But isn't this a reasonably mainstream approach to inserting mass into the spacetime picture?

Knots, solitons, gauge symmetries, etc. You have a web of relations drawing itself flat - a self-organising GR fabric, the vacuum. And then knots or kinks get caught in the fabric as it cools.

In this thread and others, there is a lot of concern about how mass can be added to the picture. But it seems rather that the theory would be a model of the vacuum, and then secondary theories would handle mass as knots in the fabric.

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...
I really don't know what to make of a situation where researchers - and informed commentators - seem to be saying we run the equations we concocted and out pops this crazy result. It's a kind of magic. We can't explain why.

I would agree that this is unsatisfactory. Perhaps the simplified picture here (partly my fault) makes the situation seem worse than it really is. I think Renate Loll could explain clearly to you why dim-reduction happens in her approach (triangulations QG) but she might not wish to explain why it occurs in Reuter's approach (asymptotic safe QG) or in Horava's... Perhaps each can explain why this happens in his/her own form of QG, but can not explain why it happens in the others'.

Dario Benedetti has attempted a more abstract explanation of dimensional-reduction. So far only one paper on this, treating two toy model cases. He is a Loll PhD (2007) who then went postdoc to Perimeter. He has worked both in Triangulations with Loll and in Asymptotic Safe with Saueressig (a coauthor of Reuter's.) He is about as close to both approaches as anyone---having done research in both lines. He has published extensively. I don't understand this one paper of his about dimensional reduction. Maybe you can get something from it.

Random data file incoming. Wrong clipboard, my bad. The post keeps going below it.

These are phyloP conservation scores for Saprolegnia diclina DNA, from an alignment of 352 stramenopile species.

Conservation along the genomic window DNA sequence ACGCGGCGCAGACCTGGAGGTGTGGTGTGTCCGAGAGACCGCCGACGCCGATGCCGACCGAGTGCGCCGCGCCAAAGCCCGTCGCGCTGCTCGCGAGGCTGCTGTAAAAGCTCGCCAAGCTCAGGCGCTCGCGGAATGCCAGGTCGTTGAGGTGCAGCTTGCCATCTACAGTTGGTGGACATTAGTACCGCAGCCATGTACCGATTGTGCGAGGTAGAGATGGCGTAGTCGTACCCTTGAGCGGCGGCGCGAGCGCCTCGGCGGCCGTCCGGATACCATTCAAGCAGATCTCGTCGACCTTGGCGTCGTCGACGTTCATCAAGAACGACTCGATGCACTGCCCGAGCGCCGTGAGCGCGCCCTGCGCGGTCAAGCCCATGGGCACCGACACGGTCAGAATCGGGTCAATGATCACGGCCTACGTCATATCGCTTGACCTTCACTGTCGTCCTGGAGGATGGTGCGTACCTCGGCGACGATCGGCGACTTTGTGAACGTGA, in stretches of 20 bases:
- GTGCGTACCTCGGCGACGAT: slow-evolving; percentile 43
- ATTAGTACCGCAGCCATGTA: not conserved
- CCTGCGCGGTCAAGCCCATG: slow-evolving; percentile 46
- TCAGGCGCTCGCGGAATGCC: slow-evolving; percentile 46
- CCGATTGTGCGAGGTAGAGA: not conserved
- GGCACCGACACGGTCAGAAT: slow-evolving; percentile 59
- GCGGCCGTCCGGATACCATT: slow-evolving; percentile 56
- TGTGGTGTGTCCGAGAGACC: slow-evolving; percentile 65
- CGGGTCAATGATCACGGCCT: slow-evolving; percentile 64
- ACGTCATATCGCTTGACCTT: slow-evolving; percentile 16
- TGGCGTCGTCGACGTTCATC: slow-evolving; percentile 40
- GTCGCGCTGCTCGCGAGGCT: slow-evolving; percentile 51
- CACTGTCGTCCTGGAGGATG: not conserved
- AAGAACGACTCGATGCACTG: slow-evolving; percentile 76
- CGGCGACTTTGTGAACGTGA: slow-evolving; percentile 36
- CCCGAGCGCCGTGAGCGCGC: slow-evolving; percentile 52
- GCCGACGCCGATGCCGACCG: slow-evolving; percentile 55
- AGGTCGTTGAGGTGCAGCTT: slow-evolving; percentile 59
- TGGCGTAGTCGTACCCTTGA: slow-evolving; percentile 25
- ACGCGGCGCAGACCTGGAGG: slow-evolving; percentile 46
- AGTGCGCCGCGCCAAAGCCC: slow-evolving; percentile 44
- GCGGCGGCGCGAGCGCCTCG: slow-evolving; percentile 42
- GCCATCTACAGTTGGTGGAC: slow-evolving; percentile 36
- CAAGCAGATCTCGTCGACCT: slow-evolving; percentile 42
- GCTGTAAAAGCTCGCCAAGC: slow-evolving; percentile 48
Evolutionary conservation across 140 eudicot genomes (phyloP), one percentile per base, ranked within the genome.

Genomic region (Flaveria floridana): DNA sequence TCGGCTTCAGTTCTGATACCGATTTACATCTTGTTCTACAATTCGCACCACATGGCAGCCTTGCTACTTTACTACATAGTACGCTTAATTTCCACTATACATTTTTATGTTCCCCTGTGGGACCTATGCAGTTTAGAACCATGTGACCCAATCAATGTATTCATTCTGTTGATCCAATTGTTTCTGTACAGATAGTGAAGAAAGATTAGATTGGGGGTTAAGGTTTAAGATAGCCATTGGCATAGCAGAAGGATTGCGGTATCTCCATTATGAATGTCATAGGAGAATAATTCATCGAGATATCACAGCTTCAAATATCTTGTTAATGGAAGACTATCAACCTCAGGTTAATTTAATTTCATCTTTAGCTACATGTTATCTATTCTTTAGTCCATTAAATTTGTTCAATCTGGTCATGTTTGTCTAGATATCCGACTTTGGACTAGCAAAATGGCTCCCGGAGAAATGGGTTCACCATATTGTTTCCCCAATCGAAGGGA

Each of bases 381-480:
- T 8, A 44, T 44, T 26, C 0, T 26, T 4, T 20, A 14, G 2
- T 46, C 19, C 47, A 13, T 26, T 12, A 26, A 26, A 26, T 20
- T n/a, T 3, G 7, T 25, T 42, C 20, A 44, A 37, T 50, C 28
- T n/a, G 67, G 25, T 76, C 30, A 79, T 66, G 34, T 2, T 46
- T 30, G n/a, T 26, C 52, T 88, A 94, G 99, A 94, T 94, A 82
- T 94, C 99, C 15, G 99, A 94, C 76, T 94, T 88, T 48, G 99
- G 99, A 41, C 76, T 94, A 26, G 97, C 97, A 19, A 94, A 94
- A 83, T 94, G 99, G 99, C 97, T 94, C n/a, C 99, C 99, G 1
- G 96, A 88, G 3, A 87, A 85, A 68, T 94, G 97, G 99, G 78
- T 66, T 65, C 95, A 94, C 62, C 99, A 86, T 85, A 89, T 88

http://arxiv.org/abs/0811.1396
Fractal properties of quantum spacetime
Dario Benedetti
(Submitted on 10 Nov 2008)
"We show that in general a spacetime having a quantum group symmetry has also a scale dependent fractal dimension which deviates from its classical value at short scales, a phenomenon that resembles what is observed in some approaches to quantum gravity. In particular we analyze the cases of a quantum sphere and of kappa-Minkowski, the latter being relevant in the context of quantum gravity."
4 pages, 2 figures Phys.Rev.Lett.102:111303,2009

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Fra

I think this is an intersting dicussion, to see brief input and reflections from different directions.

In this thread and others, there is a lot of concern about how mass can be added to the picture. But it seems rather that the theory would be a model of the vacuum, and then secondary theories would handle mass as knots in the fabric.